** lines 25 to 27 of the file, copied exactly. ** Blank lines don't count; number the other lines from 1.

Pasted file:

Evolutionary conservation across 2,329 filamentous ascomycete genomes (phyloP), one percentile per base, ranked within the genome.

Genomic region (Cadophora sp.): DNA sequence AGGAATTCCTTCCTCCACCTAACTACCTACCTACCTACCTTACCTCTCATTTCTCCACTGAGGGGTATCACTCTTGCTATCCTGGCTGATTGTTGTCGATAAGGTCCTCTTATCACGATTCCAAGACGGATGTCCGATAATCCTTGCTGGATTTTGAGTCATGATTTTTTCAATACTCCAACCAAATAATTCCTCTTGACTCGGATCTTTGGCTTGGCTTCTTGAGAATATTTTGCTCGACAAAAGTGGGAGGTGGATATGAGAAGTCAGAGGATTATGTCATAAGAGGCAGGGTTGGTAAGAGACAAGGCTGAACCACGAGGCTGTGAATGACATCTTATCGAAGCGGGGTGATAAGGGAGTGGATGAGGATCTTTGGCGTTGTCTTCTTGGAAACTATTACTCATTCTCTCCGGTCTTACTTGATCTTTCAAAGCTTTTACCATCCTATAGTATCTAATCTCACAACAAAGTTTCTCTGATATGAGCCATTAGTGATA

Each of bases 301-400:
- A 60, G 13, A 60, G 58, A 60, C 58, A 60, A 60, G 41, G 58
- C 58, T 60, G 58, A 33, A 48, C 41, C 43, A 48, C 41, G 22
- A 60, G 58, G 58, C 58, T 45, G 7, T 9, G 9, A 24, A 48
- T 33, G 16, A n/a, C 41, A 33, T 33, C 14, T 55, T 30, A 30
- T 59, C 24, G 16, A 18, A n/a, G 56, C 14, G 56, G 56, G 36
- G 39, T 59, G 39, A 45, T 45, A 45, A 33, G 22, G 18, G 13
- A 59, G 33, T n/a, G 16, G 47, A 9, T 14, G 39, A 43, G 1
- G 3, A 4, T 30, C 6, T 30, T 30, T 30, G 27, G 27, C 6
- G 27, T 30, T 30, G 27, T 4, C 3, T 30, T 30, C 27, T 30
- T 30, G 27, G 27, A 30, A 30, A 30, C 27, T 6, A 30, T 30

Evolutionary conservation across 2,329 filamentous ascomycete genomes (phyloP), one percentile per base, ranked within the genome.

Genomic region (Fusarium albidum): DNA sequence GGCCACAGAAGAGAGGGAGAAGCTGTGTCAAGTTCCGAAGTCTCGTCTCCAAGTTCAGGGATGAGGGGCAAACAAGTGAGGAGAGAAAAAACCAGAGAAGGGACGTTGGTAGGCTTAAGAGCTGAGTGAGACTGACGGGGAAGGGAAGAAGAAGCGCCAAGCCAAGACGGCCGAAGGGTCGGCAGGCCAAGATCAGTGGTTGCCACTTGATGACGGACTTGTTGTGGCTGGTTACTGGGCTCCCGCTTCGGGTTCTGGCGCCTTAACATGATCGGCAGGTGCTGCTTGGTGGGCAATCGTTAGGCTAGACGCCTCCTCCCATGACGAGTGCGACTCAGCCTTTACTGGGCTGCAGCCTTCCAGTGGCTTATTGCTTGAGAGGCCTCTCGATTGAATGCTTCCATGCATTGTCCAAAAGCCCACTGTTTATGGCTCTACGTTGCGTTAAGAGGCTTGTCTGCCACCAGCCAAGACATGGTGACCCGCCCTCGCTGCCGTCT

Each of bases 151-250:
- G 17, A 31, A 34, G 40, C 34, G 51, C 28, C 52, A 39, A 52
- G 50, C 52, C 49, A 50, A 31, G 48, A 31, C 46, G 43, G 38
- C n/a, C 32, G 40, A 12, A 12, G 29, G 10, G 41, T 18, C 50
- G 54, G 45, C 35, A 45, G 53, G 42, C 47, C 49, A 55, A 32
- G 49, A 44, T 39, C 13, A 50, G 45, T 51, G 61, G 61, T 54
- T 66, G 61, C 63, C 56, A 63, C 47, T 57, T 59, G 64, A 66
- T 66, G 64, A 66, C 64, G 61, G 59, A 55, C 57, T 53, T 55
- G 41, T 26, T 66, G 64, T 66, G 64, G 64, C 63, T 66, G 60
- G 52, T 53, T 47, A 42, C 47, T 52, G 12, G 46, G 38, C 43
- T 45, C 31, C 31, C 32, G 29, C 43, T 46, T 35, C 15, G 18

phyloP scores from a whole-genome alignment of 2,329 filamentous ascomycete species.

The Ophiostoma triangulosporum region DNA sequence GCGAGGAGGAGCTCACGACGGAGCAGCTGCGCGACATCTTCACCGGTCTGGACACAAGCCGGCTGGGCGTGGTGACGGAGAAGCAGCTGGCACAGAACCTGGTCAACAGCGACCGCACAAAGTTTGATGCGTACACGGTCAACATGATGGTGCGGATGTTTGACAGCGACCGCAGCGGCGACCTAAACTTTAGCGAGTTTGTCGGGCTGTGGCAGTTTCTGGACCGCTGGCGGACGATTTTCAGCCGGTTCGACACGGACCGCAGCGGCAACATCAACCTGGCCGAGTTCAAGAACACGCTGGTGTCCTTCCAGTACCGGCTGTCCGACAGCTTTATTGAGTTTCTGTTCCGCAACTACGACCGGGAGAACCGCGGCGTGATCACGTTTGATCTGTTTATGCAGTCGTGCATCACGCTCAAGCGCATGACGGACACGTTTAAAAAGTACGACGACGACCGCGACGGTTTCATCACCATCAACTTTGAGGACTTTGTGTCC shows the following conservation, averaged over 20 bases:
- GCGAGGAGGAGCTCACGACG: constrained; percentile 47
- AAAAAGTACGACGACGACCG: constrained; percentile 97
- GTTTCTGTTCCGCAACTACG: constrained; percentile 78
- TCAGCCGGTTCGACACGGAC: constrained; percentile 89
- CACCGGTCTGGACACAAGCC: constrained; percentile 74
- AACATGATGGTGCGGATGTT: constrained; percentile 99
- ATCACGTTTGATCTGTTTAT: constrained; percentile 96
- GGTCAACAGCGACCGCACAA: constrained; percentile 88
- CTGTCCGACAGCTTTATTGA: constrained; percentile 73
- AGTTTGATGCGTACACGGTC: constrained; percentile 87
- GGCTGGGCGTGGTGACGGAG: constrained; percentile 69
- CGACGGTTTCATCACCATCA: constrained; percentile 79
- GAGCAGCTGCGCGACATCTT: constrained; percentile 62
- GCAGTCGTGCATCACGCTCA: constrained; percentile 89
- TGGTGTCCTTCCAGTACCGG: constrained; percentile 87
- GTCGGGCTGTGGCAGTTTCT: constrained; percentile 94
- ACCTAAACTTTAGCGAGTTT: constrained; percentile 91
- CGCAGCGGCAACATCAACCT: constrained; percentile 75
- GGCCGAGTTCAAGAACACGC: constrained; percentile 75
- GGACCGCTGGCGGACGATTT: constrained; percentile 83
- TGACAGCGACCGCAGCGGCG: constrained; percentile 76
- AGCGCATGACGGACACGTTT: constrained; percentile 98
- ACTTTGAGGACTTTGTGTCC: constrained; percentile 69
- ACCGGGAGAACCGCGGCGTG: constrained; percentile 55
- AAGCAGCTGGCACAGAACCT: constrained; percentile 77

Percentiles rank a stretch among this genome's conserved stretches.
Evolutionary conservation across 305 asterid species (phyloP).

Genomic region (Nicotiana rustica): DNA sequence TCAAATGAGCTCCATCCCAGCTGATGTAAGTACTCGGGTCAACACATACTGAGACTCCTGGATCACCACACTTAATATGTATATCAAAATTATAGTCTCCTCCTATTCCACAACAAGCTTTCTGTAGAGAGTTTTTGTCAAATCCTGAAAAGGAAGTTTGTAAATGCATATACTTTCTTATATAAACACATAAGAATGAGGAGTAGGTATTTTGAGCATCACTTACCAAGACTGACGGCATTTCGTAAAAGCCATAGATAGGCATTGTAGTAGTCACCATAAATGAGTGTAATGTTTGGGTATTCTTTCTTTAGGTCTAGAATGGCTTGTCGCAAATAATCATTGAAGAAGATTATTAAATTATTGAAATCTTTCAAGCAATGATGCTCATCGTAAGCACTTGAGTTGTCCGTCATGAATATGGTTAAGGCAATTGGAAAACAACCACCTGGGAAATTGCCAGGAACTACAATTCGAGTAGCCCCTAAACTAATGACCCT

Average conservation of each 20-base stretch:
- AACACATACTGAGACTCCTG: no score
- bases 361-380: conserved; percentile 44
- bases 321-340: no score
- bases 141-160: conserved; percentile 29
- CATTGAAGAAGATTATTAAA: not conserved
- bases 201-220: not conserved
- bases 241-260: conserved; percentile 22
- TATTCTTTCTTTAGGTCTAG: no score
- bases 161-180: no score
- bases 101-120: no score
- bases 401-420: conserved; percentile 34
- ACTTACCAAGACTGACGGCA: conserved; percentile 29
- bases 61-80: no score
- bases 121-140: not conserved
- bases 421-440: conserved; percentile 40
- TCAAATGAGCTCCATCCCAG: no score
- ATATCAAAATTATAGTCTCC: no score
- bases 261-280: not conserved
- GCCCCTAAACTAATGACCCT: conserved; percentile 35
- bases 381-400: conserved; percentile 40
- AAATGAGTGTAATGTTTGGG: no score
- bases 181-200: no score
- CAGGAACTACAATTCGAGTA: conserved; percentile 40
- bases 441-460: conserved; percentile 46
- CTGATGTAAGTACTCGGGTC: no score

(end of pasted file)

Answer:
- G 52, T 53, T 47, A 42, C 47, T 52, G 12, G 46, G 38, C 43
- T 45, C 31, C 31, C 32, G 29, C 43, T 46, T 35, C 15, G 18

phyloP scores from a whole-genome alignment of 2,329 filamentous ascomycete species.